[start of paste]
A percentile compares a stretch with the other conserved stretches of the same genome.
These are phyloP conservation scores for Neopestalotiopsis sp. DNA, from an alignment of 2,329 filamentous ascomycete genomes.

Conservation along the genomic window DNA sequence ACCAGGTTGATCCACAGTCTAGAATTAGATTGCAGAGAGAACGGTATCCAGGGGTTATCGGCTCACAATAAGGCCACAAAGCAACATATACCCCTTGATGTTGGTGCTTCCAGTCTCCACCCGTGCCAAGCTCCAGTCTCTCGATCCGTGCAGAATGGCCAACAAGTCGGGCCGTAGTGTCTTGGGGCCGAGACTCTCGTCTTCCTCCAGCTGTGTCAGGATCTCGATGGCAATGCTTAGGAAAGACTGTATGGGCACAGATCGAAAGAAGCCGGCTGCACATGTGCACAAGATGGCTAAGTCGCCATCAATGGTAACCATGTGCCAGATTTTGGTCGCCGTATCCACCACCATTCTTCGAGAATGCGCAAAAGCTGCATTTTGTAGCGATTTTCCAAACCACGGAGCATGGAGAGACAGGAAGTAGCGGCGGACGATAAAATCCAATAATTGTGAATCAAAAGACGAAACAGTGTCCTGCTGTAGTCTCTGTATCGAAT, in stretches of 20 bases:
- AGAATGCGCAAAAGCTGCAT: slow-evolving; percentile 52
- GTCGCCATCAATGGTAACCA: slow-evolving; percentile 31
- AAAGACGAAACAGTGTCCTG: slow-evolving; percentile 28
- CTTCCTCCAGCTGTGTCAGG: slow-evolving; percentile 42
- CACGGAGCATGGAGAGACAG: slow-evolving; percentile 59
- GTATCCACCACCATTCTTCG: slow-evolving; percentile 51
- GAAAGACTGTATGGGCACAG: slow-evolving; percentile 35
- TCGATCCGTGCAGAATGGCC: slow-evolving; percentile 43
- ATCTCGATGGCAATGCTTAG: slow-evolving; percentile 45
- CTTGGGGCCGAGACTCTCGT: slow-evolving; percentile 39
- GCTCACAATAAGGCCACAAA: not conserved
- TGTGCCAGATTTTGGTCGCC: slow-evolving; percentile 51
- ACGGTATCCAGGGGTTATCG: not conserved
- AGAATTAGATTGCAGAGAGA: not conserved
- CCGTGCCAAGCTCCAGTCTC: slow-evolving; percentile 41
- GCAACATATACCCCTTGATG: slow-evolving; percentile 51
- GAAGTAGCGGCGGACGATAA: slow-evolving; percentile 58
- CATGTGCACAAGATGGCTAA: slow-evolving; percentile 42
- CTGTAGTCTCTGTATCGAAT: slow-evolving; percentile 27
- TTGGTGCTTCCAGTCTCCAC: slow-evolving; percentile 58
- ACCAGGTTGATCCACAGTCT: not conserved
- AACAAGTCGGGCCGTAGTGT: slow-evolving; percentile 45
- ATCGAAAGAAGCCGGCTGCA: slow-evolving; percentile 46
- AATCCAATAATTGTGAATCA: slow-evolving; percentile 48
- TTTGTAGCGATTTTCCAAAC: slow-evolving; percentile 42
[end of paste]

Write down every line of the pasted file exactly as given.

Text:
A percentile compares a stretch with the other conserved stretches of the same genome.
These are phyloP conservation scores for Neopestalotiopsis sp. DNA, from an alignment of 2,329 filamentous ascomycete genomes.

Conservation along the genomic window DNA sequence ACCAGGTTGATCCACAGTCTAGAATTAGATTGCAGAGAGAACGGTATCCAGGGGTTATCGGCTCACAATAAGGCCACAAAGCAACATATACCCCTTGATGTTGGTGCTTCCAGTCTCCACCCGTGCCAAGCTCCAGTCTCTCGATCCGTGCAGAATGGCCAACAAGTCGGGCCGTAGTGTCTTGGGGCCGAGACTCTCGTCTTCCTCCAGCTGTGTCAGGATCTCGATGGCAATGCTTAGGAAAGACTGTATGGGCACAGATCGAAAGAAGCCGGCTGCACATGTGCACAAGATGGCTAAGTCGCCATCAATGGTAACCATGTGCCAGATTTTGGTCGCCGTATCCACCACCATTCTTCGAGAATGCGCAAAAGCTGCATTTTGTAGCGATTTTCCAAACCACGGAGCATGGAGAGACAGGAAGTAGCGGCGGACGATAAAATCCAATAATTGTGAATCAAAAGACGAAACAGTGTCCTGCTGTAGTCTCTGTATCGAAT, in stretches of 20 bases:
- AGAATGCGCAAAAGCTGCAT: slow-evolving; percentile 52
- GTCGCCATCAATGGTAACCA: slow-evolving; percentile 31
- AAAGACGAAACAGTGTCCTG: slow-evolving; percentile 28
- CTTCCTCCAGCTGTGTCAGG: slow-evolving; percentile 42
- CACGGAGCATGGAGAGACAG: slow-evolving; percentile 59
- GTATCCACCACCATTCTTCG: slow-evolving; percentile 51
- GAAAGACTGTATGGGCACAG: slow-evolving; percentile 35
- TCGATCCGTGCAGAATGGCC: slow-evolving; percentile 43
- ATCTCGATGGCAATGCTTAG: slow-evolving; percentile 45
- CTTGGGGCCGAGACTCTCGT: slow-evolving; percentile 39
- GCTCACAATAAGGCCACAAA: not conserved
- TGTGCCAGATTTTGGTCGCC: slow-evolving; percentile 51
- ACGGTATCCAGGGGTTATCG: not conserved
- AGAATTAGATTGCAGAGAGA: not conserved
- CCGTGCCAAGCTCCAGTCTC: slow-evolving; percentile 41
- GCAACATATACCCCTTGATG: slow-evolving; percentile 51
- GAAGTAGCGGCGGACGATAA: slow-evolving; percentile 58
- CATGTGCACAAGATGGCTAA: slow-evolving; percentile 42
- CTGTAGTCTCTGTATCGAAT: slow-evolving; percentile 27
- TTGGTGCTTCCAGTCTCCAC: slow-evolving; percentile 58
- ACCAGGTTGATCCACAGTCT: not conserved
- AACAAGTCGGGCCGTAGTGT: slow-evolving; percentile 45
- ATCGAAAGAAGCCGGCTGCA: slow-evolving; percentile 46
- AATCCAATAATTGTGAATCA: slow-evolving; percentile 48
- TTTGTAGCGATTTTCCAAAC: slow-evolving; percentile 42